NDC Releasing All We Can, Protecting What We Must

June 2011

Why Declassify?
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 The public has a right to know the actions of our government.  The releases of historical records allow us to learn from the past,

so we don‟t repeat mistakes; and they provide federal agencies the opportunity to tell a more complete good news story.  Declassification is an expensive, time-consuming effort fraught with the potential loss of sensitive strategic or tactical information or capabilities. Human lives can be at stake. Information considered for declassification requires carefully detailed guidance and close analytical scrutiny. It isn‟t just a fact or tidbit of information that is considered for declassification; the age and currency of both the information itself and its context must be considered.  Not everything is equally sensitive.  To fulfill the letter and the spirit of the executive order, no information can or should be classified indefinitely.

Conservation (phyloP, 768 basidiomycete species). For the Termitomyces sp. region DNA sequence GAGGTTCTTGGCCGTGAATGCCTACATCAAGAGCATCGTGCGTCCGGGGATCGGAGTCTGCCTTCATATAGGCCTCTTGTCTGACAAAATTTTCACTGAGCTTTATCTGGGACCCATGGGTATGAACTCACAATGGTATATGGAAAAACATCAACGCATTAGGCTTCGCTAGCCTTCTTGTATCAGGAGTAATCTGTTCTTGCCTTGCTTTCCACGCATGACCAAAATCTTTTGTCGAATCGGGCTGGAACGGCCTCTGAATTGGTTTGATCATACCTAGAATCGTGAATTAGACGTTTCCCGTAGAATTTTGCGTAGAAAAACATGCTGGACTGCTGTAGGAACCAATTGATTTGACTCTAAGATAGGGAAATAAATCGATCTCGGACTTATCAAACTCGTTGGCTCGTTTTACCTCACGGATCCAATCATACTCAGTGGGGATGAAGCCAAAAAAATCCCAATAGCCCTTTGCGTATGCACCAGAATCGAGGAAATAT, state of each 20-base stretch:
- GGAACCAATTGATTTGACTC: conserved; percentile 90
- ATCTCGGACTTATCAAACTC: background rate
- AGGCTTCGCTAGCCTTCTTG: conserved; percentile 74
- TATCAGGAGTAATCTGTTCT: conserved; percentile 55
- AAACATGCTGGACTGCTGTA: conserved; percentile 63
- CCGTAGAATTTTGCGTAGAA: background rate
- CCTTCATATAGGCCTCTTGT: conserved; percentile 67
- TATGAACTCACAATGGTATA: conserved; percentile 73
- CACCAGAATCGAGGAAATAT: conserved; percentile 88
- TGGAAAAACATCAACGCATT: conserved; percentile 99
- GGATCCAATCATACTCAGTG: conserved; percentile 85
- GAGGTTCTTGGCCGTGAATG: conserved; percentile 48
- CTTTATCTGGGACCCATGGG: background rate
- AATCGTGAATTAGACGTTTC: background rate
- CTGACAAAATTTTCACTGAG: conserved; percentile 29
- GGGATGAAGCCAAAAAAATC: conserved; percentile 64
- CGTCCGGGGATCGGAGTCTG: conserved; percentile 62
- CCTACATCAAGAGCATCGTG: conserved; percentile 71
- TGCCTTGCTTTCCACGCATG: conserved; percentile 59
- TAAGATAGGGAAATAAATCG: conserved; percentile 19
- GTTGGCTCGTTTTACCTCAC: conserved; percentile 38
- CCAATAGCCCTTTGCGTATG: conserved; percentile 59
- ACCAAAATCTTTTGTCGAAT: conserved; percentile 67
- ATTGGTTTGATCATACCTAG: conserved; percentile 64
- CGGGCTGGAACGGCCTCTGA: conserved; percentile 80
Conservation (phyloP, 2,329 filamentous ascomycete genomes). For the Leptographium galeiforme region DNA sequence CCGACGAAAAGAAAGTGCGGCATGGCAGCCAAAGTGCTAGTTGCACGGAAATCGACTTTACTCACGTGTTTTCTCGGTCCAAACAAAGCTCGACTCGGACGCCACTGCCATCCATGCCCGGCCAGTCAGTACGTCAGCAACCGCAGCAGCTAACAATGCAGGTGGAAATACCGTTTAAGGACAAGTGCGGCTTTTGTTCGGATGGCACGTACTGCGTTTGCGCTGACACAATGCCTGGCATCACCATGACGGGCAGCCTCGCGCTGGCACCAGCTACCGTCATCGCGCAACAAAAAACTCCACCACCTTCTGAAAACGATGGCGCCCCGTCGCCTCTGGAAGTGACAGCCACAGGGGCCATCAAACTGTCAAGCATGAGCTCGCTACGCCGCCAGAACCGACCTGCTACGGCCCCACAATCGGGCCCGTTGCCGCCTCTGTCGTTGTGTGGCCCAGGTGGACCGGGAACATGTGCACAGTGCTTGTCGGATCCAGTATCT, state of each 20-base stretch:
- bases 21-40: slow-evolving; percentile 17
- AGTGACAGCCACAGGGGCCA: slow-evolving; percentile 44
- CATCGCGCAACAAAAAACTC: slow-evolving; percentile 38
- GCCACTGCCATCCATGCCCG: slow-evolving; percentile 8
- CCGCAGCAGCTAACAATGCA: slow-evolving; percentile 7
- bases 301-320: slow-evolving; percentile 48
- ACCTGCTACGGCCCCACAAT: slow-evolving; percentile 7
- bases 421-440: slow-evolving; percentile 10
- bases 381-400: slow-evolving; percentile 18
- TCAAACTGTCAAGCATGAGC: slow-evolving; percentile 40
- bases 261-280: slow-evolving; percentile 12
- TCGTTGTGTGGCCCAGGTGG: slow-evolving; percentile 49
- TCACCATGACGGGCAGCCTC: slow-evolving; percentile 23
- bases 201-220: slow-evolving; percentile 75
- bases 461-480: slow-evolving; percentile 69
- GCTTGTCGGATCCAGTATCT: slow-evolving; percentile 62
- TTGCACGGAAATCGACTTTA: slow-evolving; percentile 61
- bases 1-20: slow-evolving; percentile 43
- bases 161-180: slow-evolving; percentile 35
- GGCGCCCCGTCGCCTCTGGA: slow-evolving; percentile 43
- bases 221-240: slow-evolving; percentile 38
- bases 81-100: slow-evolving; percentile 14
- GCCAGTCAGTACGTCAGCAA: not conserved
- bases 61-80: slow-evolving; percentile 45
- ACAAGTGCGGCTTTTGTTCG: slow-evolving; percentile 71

NDC Releasing All We Can, Protecting What We Must

June 2011

NDC Process Results 1 January 2010 – 31 May 2011 from series identification to the open shelf
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Quality Check (QART/DOE Audit/ Remediation) Interagency Referral Center

Referrals

111M pp

Withdrawal and Indexing • Classified Documents Withdrawn/Exempted • Withdrawn Documents Indexed and Sent to IRC Records Declassified or Exempted Declassified Records Declassified Records
14.4M pp

Further QA Required No QA Required

Classified Records Subject to review under EO 13526

Evaluation NARA, Originating Agency and DOE

Exempted Records
1.5M pp

Public Release